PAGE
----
Jonathan Demme
John Douglas knows more about serial killers than anybody in the world.
Patricia Cornwell
…in this chronicle of his remarkable and chilling career, John Douglas allows all of us to accompany him into unthinkably dark places where we find the bloody tracks of the Ted Bundys, John Hinckley Jrs., and Charles Mansons.
—(Patricia Cornwell, bestselling author of The Body Farm and From Potter's Field)

Meet the Author

John E. Douglas is a former special agent with the US Federal Bureau of Investigation, one of the first criminal profilers, and a criminal psychology author. His works include Mindhunter, Obsession, and Journey Into Darkness, among others.

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Mindhunter: Inside the FBI's Elite Serial Crime Unit 4.4 out of 5 based on 0 ratings. 112 reviews.
GonzoRN More than 1 year ago
At the end of this book you come away feeling as though you have been through a lot of this with Mr. Douglas, and you have a strong since of who Mr. Douglas and his team are. If at some point you are not disturbed by this book there is something wrong. You find yourself feeling for, and with, John throughout the book. To start you find yourself in the middle of something that had to leave him shaken and worried. Then you have to follow the hard work (mentally and physically) that John had to go through to hone his craft. He truly proves to be one of the best ever in the business. This is the first of John Douglas' books that I have read and I can't wait to dive in to the next one I can put my hands on. If you have interest in true crime, serial killers, violent crime, or the hard work and stress that profilers have to go through, make sure you have this book, and when you are done keep it for reference. This book is fully indexed so it is easy to find what you are looking for. For either the veteran true crime enthusiast or your first look into the dark underbelly of human race, make sure to pick up this book.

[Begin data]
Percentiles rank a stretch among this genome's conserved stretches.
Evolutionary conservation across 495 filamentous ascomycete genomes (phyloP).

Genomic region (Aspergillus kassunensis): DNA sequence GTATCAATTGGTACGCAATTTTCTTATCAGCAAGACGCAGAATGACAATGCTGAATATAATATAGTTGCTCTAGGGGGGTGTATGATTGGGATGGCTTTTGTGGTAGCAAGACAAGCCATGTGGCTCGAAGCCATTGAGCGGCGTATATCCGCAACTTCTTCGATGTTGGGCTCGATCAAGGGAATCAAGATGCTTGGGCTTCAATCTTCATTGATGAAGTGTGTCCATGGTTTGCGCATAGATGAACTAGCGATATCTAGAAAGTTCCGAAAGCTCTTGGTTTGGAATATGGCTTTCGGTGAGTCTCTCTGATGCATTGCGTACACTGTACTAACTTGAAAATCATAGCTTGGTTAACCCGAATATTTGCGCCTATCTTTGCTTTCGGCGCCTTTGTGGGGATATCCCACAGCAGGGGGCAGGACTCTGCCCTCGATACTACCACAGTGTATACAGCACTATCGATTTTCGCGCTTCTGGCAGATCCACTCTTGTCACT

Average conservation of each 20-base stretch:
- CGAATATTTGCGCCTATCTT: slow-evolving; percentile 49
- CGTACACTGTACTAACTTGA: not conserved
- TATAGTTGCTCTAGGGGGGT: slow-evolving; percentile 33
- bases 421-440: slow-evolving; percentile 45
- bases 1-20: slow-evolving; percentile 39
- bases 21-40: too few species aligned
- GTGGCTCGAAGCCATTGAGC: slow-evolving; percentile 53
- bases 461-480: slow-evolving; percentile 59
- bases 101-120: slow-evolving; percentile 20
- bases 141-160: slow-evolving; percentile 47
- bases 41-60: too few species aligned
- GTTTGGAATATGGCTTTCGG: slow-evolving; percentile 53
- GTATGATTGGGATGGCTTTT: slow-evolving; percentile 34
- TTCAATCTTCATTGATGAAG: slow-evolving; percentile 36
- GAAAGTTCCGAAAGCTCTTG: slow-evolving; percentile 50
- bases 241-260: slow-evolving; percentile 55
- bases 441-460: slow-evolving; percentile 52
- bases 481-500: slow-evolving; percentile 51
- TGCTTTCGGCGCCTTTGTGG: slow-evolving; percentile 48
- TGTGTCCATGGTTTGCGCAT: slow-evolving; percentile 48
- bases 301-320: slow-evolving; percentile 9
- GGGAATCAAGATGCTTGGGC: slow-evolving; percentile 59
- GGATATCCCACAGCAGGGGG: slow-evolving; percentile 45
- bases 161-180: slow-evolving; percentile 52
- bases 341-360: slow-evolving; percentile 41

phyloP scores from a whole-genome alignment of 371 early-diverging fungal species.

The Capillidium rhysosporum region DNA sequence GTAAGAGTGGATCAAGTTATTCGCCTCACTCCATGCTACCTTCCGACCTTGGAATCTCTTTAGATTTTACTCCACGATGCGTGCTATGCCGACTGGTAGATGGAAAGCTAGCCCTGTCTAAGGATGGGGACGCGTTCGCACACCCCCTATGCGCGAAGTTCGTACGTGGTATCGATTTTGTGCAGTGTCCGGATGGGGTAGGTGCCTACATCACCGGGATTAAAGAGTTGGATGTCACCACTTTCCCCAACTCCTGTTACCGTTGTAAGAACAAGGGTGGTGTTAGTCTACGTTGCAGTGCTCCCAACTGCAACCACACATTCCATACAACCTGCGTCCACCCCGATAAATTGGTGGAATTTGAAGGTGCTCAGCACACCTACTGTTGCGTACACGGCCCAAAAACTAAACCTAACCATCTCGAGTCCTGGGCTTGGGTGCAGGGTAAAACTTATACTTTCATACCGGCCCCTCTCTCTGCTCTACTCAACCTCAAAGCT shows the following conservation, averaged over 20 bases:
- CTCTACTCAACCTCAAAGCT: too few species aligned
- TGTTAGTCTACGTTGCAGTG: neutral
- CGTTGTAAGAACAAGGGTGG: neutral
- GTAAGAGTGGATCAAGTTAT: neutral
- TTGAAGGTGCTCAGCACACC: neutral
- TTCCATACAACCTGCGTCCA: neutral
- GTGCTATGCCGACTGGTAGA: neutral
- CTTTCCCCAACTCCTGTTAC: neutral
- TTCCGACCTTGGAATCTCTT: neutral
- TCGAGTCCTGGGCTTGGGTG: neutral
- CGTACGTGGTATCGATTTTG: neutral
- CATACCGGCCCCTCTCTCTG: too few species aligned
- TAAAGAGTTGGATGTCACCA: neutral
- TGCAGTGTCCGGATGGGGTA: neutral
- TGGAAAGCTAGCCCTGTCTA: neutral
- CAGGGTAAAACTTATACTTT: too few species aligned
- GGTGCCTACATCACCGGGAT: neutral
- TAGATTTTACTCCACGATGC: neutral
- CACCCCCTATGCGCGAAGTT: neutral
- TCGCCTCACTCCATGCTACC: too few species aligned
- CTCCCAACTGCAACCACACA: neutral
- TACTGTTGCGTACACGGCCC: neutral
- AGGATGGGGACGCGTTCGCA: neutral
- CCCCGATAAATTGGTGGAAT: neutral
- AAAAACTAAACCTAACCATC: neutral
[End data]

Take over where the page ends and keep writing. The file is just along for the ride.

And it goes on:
Guest More than 1 year ago
I found Manhunter both disturbing and fascinating . First and foremost I believe the people in the Investigative Support Unit deserve a great deal of thanks for their work. It is traumatic experience to put yourself in the mind of the serial killer and or victim. This book shows that this is what must be done to solve these cases. It shows that a keen understanding of behavior can turn up leads for investigators which may go unnoticed in a classic investigation. I also learned that parental support during a child¿s younger years can either help them lead a full and rewarding life. The lack of it can lead to consequences that are shown in this book. Serial killers are made, not born. I loved the part where John Douglas lays into a psychiatrist who believes a particular criminal is almost ready for release. Douglas asks if the psychiatrist knows the details of his crime. He doesn¿t and when John informs him he becomes irate. Well too bad, I¿m glad John stood up to this guy. He has no idea this criminal can¿t be rehabilitated. If he gets out he will kill again. It has been proven time and time again. Don¿t read this book if you don¿t have a strong stomach. If you do read it expect to be VERY affected by it.
tattooedmommie More than 1 year ago
Being a criminology major, loving true crime and interested in the mind of serial killers, this was a great read. I've heard of John Douglas in regards to his association with big profile serial killer cases but never really felt that I "got to know him" more. Not only did you get to "get to know" John Douglas but you get to see more of how the FBI's elite serial crime unit grew into what it is today!
JWWitness-III More than 1 year ago
I read this book. It had some interesting information in it. I like the book but it seems that the author John Douglas likes to take credit for a lot of things that Robert Ressler did before him. The Author comes across as certifiably narcissistic.
Anonymous More than 1 year ago
I read this book while home alone for a weekend while my husband was away...NOT a good idea! I just couldn't put it down and was scared. You'll never look at your neighbor or an unmarked white van again!
eversewenglish More than 1 year ago